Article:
That said, China it is not a must-have condition for our investments. For many of our portfolio companies, we bridge not only between U.S. and China, but also between the U.S. and Europe. We look for great technologies, teams and products around the world. We help them not only with funding, but also help them capitalize on the value of the technologies to better address the unmet needs of important regional markets.
Hui Cai: I assume every investor likes to find disruptive technologies and hidden gems. What has enabled Ally Bridge to do so?
Frank Yu: I think the key is to understand both the global life science industry and China. For our business, it won’t work if you only know the U.S. and Europe, but not China. It also won’t work if you only understand China, but not the global market. We are in a sweet spot so that we can work with U.S. and European companies, and work with Chinese companies. This is our very unique strength. Another thing is that our people have strong global life science backgrounds, and we also have strong dealmaking and capital market knowhow and experience. What has worked for us is that we have been able to put all the ingredients together to help our portfolio companies.
Hui Cai: Hence the name “Ally” and “Bridge”?
Frank Yu: Yes. We believe we are an ally to big companies, small companies, global companies, and Chinese companies. Also, we function as a bridge.
Hui Cai: How big is your portfolio now?
Frank Yu: Over $1 billion, and it is increasing. The speed is quite fast, so it might reach $2 billion this year.
Hui Cai: This is quite impressive. Do you still remember your first investment?
Frank Yu: As a fund manager, my first investment was Lifetech Scientific, a cardiovascular medical device company based in Shenzhen. This really started my healthcare investment journey, from China to the U.S. At that time, many other institutions were not interested in this company – it was too small. I worked on this for one year and found that it was very special platform. There were three major global companies in the U.S. dominating the space and I thought it would be great to have such a platform for China, so we made an investment, helped figure out its entire strategy, and structured partnerships, including one with Medtronic, which invested in this company in 2013. Our knowledge of this company was actually based on our understanding of the global structural heart devices market, which was nascent in China. Also, our deal-making knowhow helped a lot. So my key take-away from that experience is that if you want to understand the industry, you must understand the global landscape.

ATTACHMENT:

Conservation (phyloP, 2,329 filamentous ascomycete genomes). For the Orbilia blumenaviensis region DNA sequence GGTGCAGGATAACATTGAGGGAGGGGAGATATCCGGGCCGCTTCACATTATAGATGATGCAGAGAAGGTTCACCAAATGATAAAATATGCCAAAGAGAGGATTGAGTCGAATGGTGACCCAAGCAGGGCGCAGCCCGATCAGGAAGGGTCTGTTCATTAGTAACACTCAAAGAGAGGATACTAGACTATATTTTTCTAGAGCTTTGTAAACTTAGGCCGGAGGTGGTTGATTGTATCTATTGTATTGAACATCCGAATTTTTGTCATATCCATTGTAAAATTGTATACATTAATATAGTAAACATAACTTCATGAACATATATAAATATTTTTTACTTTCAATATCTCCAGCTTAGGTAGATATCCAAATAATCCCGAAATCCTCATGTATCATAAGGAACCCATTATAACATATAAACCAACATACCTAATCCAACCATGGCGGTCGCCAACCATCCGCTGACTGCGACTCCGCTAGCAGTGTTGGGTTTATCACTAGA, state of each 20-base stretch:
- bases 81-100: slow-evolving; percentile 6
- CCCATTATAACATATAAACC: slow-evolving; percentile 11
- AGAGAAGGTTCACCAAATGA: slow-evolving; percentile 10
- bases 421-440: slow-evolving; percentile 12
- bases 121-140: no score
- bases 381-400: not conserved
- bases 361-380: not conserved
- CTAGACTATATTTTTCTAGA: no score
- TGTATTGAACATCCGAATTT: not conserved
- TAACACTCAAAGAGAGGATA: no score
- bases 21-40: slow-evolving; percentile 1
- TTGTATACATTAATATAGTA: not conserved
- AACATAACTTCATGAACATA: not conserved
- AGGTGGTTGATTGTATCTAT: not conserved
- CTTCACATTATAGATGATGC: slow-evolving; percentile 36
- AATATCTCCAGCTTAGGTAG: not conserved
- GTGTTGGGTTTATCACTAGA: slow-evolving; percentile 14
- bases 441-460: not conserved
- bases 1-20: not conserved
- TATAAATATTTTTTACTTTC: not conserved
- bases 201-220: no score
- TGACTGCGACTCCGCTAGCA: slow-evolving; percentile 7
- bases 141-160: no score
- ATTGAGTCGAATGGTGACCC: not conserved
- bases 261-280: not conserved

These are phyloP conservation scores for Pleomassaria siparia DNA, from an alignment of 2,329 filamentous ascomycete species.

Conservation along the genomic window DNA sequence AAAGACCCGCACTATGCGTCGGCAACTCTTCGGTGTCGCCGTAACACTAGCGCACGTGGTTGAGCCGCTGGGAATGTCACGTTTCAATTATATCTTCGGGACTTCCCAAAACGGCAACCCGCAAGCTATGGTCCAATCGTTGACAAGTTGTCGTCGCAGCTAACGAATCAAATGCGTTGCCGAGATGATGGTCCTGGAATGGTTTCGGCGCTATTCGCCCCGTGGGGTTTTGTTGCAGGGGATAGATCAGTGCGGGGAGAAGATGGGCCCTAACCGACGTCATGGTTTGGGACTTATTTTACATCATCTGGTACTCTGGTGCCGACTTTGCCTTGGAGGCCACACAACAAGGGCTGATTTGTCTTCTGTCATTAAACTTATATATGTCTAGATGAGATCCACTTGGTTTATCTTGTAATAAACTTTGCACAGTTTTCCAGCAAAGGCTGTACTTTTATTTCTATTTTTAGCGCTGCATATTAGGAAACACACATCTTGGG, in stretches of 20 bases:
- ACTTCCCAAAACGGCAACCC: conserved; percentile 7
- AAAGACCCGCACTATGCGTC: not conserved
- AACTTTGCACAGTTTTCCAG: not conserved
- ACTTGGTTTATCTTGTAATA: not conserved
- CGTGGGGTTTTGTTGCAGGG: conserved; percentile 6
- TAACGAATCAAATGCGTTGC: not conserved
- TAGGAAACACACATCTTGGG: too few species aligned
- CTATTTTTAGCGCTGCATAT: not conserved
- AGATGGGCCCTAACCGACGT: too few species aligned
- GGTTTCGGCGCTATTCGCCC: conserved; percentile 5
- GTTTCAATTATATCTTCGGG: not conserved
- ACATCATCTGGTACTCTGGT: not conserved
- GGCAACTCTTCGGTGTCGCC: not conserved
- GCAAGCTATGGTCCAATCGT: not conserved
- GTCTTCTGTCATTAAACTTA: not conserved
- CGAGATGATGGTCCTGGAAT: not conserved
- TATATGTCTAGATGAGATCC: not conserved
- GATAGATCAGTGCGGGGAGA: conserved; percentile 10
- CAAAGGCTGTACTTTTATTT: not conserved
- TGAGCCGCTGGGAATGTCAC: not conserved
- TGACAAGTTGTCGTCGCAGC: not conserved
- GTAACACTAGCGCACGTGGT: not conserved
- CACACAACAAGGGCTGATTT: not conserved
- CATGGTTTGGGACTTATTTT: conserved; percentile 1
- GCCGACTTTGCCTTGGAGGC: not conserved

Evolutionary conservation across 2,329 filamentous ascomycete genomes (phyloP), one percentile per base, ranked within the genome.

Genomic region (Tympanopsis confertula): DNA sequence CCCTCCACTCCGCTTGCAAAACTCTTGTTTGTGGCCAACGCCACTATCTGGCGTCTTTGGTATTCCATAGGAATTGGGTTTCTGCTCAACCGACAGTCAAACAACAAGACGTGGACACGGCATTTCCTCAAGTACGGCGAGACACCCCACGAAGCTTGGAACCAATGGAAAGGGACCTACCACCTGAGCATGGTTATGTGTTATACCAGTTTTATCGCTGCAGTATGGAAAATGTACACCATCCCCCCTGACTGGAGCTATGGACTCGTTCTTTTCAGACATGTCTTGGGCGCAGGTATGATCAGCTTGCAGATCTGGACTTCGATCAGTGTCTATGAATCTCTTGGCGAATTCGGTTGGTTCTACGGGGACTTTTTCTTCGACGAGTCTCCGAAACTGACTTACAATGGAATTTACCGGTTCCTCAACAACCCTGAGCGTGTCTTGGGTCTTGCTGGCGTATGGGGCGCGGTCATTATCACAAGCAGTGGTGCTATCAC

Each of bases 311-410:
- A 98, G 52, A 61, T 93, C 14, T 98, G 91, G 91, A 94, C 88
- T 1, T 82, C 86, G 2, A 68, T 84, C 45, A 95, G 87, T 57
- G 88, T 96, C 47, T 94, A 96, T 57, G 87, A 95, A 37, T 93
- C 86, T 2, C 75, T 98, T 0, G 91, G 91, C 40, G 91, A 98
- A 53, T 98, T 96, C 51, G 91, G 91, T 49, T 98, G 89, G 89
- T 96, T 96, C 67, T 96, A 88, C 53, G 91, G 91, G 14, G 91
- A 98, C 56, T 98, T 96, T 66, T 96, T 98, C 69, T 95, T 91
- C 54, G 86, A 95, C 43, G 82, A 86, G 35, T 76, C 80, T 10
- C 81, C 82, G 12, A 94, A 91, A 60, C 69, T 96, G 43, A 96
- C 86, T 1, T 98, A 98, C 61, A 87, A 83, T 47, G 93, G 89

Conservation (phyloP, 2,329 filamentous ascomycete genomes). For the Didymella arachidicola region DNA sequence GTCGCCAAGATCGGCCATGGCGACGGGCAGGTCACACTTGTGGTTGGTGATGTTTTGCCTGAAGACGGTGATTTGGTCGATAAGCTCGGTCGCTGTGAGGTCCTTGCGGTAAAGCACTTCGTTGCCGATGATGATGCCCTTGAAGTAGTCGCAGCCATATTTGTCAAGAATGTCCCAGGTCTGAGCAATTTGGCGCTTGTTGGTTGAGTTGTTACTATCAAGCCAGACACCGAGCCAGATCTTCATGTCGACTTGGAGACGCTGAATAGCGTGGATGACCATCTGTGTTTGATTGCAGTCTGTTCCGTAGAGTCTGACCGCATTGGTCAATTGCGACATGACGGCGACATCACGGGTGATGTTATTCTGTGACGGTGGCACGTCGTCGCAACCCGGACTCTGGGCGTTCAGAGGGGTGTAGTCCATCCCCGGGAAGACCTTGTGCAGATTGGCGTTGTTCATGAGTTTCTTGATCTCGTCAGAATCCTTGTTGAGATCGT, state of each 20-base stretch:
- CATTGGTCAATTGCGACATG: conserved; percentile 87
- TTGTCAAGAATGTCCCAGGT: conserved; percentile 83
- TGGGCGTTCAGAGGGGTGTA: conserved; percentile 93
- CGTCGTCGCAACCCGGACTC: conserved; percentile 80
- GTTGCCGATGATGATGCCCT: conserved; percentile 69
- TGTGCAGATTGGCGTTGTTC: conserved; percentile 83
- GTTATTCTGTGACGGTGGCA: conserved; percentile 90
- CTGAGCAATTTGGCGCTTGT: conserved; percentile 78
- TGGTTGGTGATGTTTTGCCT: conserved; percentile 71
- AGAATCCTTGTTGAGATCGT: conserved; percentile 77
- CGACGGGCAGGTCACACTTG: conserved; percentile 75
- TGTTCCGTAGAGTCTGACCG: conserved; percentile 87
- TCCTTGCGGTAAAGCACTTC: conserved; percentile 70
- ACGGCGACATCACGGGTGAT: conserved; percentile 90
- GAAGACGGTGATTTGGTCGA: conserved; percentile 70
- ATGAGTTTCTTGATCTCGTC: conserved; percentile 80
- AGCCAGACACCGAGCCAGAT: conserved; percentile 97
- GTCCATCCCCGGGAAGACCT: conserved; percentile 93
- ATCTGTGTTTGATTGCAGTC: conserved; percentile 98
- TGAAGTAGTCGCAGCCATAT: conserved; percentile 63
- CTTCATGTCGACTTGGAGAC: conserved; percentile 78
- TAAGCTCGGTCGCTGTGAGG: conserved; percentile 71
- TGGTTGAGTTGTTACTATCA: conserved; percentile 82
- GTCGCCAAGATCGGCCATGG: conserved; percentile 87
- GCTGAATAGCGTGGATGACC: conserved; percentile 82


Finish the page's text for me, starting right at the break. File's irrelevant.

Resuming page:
Hui Cai: As we close the discussion would you like to share with our readers your view on Chinese life science innovation and how that path will move forward?
Frank Yu: Sure. In my view, first, China has no choice but to accelerate innovation — and start true homegrown innovation. The country has more than 1.3 billion people, and will hit a dead end without innovation. There is no choice; China must do it. Second, the Chinese government, society, and market are very encouraging, in terms of providing capital and other resources, to support homegrown innovation, and I would say the support is truly 360 degrees. Third, very importantly – knowhow. I’m not only talking about science, but also the knowhow to develop and commercialize innovative technologies and products. The latter is so important for us to really be able to address the unmet medical needs in China.
I see the main risk for China’s path forward would be on the regulatory side. After all, we are in a highly regulated industry, and this is especially true for China. Since last year, we have seen a series of CFDA regulatory reform policies coming out. Those significant changes in short term will add to the volatility of the China healthcare market and valuation, but in the long-term will be favorable for advancing truly innovative new therapies and new technologies – and increasing affordability of good medicine. I believe China will have a lot to offer to the global life science industry, and will become an important force in driving innovation to benefit patients worldwide.
Hui Cai: What about the U.S. and Europe?
Frank Yu: The U.S. and Europe markets will continue to be volatile in the near-term. First, in the U.S., the election year politics is already putting lots of pressure on pricing. The second thing is valuation correction. Third is the pipeline of true breakthroughs. Disruptive innovation continues to be a key driver for our industry, but the question is how fast? Overall, I think as long as we continue to focus on quality, focus on true breakthroughs, and focus on patients, our industry will be doing just fine in the long run.